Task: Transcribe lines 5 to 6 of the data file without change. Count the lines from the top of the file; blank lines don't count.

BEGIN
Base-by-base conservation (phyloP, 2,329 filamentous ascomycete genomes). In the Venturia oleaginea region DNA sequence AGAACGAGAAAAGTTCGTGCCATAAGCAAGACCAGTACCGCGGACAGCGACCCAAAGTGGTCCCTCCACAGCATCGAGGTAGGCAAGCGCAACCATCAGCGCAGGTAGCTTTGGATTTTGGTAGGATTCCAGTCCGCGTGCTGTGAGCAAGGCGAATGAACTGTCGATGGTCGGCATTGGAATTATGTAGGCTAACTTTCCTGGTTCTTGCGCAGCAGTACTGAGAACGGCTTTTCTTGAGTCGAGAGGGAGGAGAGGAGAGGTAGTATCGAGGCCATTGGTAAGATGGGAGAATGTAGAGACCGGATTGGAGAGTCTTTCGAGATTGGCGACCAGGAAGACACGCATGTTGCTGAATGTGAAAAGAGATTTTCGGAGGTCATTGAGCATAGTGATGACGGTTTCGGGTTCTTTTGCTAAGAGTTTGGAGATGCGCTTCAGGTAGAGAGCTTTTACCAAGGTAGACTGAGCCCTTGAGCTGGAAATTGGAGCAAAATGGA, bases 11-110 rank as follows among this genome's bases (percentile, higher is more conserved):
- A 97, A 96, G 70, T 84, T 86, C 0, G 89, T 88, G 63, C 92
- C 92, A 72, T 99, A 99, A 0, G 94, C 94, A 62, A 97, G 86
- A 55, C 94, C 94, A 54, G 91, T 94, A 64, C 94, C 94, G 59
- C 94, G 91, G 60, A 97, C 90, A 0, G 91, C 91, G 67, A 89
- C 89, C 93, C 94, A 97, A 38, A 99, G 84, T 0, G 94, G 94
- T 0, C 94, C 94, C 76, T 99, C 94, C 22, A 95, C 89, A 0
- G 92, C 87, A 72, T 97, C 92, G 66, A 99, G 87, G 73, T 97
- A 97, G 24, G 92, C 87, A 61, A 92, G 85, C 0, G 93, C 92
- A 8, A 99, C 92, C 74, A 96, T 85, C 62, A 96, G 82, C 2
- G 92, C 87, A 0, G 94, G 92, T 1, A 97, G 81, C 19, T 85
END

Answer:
- C 94, G 91, G 60, A 97, C 90, A 0, G 91, C 91, G 67, A 89
- C 89, C 93, C 94, A 97, A 38, A 99, G 84, T 0, G 94, G 94